Andy Rogers said two men broken into a unit in 2008 and attacked his client when she came home for lunch. (John Disney/Daily Report)
The insurer for the former owners of a crime-plagued Clarkston apartment complex has paid $2 million to settle premises liability claims brought by a woman who was raped and robbed by two men when she came home for lunch in 2008.
Last year, the same company paid $1.25 million to settle claims brought by the widow of a taxi driver murdered after he came to pick up a fare at the Alden Ridge Apartments, which has been the scene of “numerous incidents of criminal activity” including “murder, burglary, aggravated assault, armed robbery, shooting, stabbing, discharge of firearms, strongarm robbery, theft, battery, assault, terroristic threats, drug dealing, drug possession, loitering, illegal possession of firearms, criminal trespassing and registered sex offenders living on the property,” according to the rape victim’s filings.
“Apparently, they had broken in before she got home—the French doors back in the kitchen had been kicked in,” said Deitch & Rogers partner Andrew Rogers, whose firm represented the plaintiffs in both settlements.
The victim, who was in her late 30s at the time of the attack, left the state with her 10-year-old son within days of the incident, Rogers said.
“The two guys who did it were never caught; that was a concern for her,” he said.
Warner Fox, a partner at Hawkins Parnell Thackston & Young, was retained by Zurich N.A., the insurer for the now-bankrupt consortium that owned and managed the complex. Fox said the combination of high crime and low-income tenants who frequently struggled to pay rent made it difficult for the management to keep the property safe.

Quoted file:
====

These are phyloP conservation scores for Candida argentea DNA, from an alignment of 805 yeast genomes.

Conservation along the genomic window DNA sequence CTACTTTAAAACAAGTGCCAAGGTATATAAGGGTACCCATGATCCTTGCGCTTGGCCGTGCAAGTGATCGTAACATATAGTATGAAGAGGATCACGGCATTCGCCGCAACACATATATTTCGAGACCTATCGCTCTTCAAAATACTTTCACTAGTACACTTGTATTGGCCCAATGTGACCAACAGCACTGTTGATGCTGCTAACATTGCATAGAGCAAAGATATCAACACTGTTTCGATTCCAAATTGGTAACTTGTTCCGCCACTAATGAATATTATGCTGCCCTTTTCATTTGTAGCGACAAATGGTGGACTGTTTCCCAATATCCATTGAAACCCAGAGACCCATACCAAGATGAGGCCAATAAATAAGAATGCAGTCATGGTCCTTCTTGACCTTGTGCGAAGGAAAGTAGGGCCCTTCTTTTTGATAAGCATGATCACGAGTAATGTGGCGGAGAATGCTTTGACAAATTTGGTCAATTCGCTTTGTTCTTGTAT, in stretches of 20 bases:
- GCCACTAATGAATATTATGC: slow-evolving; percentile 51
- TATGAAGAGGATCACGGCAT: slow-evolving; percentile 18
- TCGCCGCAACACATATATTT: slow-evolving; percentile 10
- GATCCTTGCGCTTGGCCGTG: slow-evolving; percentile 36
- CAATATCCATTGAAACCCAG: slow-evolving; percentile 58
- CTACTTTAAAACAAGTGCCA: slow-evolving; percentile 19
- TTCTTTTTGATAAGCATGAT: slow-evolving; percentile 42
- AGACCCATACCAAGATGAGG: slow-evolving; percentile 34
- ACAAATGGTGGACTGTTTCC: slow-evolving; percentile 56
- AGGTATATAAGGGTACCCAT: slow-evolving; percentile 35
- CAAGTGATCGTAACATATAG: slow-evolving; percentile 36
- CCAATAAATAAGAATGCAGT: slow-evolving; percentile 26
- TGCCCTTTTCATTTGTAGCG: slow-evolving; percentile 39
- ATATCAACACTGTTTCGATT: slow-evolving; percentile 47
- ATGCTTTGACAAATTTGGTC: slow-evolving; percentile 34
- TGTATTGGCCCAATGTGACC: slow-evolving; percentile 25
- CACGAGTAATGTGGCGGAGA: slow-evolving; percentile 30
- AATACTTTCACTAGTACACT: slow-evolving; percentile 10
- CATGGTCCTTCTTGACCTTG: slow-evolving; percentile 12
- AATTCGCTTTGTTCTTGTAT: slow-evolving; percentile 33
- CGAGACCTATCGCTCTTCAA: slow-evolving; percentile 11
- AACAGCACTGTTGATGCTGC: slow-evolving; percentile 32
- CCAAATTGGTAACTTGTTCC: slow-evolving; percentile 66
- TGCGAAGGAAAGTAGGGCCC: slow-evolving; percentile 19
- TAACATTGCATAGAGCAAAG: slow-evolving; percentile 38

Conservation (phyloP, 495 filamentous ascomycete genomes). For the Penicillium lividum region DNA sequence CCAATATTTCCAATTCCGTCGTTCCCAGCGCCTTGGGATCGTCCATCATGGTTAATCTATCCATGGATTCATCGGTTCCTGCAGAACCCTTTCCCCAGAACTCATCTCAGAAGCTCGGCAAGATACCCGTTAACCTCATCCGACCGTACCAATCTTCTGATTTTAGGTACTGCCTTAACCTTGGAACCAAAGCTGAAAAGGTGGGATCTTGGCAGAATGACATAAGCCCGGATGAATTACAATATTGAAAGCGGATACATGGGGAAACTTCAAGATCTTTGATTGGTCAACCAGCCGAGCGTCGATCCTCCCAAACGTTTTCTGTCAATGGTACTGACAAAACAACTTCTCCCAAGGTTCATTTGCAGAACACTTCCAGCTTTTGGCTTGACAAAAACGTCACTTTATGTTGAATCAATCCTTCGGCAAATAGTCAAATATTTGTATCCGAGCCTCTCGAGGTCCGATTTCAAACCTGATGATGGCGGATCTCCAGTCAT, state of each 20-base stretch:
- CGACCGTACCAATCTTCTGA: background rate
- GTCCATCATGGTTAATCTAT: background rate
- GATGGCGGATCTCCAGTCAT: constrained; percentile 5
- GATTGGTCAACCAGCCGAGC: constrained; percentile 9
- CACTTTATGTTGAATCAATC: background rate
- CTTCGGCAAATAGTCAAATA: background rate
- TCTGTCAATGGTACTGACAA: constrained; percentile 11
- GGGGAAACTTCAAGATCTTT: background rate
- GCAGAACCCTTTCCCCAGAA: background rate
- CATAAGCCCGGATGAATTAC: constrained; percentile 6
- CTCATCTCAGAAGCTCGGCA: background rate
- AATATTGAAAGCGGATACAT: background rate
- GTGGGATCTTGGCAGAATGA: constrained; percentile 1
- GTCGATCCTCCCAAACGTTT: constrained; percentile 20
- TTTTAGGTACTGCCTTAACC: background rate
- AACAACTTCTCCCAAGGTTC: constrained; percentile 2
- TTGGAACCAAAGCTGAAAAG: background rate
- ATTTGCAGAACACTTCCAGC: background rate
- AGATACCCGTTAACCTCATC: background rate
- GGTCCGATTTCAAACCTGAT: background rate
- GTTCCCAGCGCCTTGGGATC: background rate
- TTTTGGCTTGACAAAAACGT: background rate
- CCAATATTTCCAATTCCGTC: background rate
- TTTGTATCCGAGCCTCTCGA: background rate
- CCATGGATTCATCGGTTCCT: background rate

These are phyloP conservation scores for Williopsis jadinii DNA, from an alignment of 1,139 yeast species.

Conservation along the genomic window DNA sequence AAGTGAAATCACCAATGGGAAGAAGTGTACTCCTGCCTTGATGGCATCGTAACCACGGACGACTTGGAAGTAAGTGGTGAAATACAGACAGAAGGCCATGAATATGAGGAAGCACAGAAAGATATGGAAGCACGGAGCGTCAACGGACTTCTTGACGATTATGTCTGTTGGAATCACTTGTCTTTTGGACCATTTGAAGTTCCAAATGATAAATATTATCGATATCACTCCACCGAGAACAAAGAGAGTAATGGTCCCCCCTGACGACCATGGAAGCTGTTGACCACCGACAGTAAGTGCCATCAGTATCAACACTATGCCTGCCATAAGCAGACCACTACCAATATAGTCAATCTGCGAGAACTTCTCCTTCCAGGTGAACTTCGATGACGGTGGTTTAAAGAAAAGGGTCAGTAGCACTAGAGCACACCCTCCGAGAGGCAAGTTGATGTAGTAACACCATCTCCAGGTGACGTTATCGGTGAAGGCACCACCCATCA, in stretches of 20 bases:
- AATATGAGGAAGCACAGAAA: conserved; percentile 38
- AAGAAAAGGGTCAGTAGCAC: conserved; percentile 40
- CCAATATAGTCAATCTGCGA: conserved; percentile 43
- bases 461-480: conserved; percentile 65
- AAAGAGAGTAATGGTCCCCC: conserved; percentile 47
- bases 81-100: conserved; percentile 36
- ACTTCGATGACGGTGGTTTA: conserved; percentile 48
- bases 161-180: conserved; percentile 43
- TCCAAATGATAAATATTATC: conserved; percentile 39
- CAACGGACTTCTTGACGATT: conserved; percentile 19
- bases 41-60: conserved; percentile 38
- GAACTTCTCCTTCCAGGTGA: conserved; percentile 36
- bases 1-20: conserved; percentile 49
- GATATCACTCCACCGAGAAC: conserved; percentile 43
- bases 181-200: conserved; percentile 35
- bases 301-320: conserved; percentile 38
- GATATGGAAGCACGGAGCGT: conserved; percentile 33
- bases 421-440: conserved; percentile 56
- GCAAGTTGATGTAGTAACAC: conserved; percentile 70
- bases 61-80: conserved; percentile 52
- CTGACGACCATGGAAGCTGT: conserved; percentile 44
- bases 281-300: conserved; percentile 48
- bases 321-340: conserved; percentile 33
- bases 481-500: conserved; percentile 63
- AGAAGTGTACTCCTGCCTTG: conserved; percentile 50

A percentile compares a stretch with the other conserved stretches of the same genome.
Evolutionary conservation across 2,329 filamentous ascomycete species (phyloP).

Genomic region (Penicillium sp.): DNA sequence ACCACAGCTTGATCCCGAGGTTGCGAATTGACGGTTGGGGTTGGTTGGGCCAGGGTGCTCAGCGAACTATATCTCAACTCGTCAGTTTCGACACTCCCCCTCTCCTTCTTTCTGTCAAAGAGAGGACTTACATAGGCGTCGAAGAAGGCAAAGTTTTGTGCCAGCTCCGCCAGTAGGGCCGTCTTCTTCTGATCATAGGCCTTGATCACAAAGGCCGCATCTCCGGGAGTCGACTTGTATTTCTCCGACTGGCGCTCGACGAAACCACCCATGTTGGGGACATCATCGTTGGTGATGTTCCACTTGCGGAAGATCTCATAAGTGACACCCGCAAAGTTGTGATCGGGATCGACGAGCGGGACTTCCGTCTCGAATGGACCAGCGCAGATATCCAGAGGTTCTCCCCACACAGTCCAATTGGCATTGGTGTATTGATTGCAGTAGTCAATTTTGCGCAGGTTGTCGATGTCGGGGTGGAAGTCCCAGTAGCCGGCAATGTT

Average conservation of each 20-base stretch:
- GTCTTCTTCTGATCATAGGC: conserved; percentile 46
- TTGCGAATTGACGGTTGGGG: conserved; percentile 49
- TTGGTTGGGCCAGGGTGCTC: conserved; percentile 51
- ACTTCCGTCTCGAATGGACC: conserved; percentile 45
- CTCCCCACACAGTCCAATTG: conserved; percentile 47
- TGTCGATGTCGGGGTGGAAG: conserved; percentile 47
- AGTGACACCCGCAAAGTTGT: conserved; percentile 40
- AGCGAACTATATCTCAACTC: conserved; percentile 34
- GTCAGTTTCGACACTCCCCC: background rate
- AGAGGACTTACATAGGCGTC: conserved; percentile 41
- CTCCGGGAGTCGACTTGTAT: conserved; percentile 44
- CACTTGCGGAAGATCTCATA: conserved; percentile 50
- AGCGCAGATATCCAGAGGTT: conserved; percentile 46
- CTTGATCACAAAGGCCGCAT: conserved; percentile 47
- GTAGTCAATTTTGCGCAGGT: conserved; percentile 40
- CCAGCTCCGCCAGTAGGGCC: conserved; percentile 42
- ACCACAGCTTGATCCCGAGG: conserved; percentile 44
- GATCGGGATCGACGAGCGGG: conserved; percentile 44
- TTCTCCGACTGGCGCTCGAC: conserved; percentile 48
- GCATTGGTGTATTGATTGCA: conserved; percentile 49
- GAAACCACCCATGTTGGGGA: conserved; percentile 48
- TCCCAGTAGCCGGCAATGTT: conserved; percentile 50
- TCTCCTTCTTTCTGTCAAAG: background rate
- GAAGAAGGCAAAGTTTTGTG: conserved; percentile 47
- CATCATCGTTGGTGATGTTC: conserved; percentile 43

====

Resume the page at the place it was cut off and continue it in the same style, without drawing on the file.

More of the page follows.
“Our clients initially bought this property with the hope of turning it around,” said Fox via email. “They spent over $10,000 a unit rehabbing the place. It was to no avail. Because of the area they could not attract desirable tenants.”
The area is “crime-infested,” said Fox, noting that he has several other cases for complexes in the same vicinity.
“My clients were constantly having to evict tenants that would not pay and eventually simply ran out of money to provide security,” said Fox. “In fact, they ran out of money to even evict tenants that weren’t paying. My clients ended up losing their business and a lot of money because of their failed plans.”
Rogers said a co-defendant, VS Management Group, kicked in “a whopping $5,000″ toward the settlement.
“I wasn’t going to let them out without paying anything,” Rogers said.
VS’ attorney, Glenn Bass of Scrudder, Bass, Quillian, Horlock, Taylor & Lazarus, did not respond to requests for comment.
The incident occurred Oct. 17, 2008, when the woman, who as the victim of a sexual assault is not being identified, returned to her apartment from her job at a nearby salon for lunch. She had just put a frozen dinner in the microwave oven when she looked to her side and saw a masked man holding a gun to her head, according to the plaintiff’s portion of the pretrial order.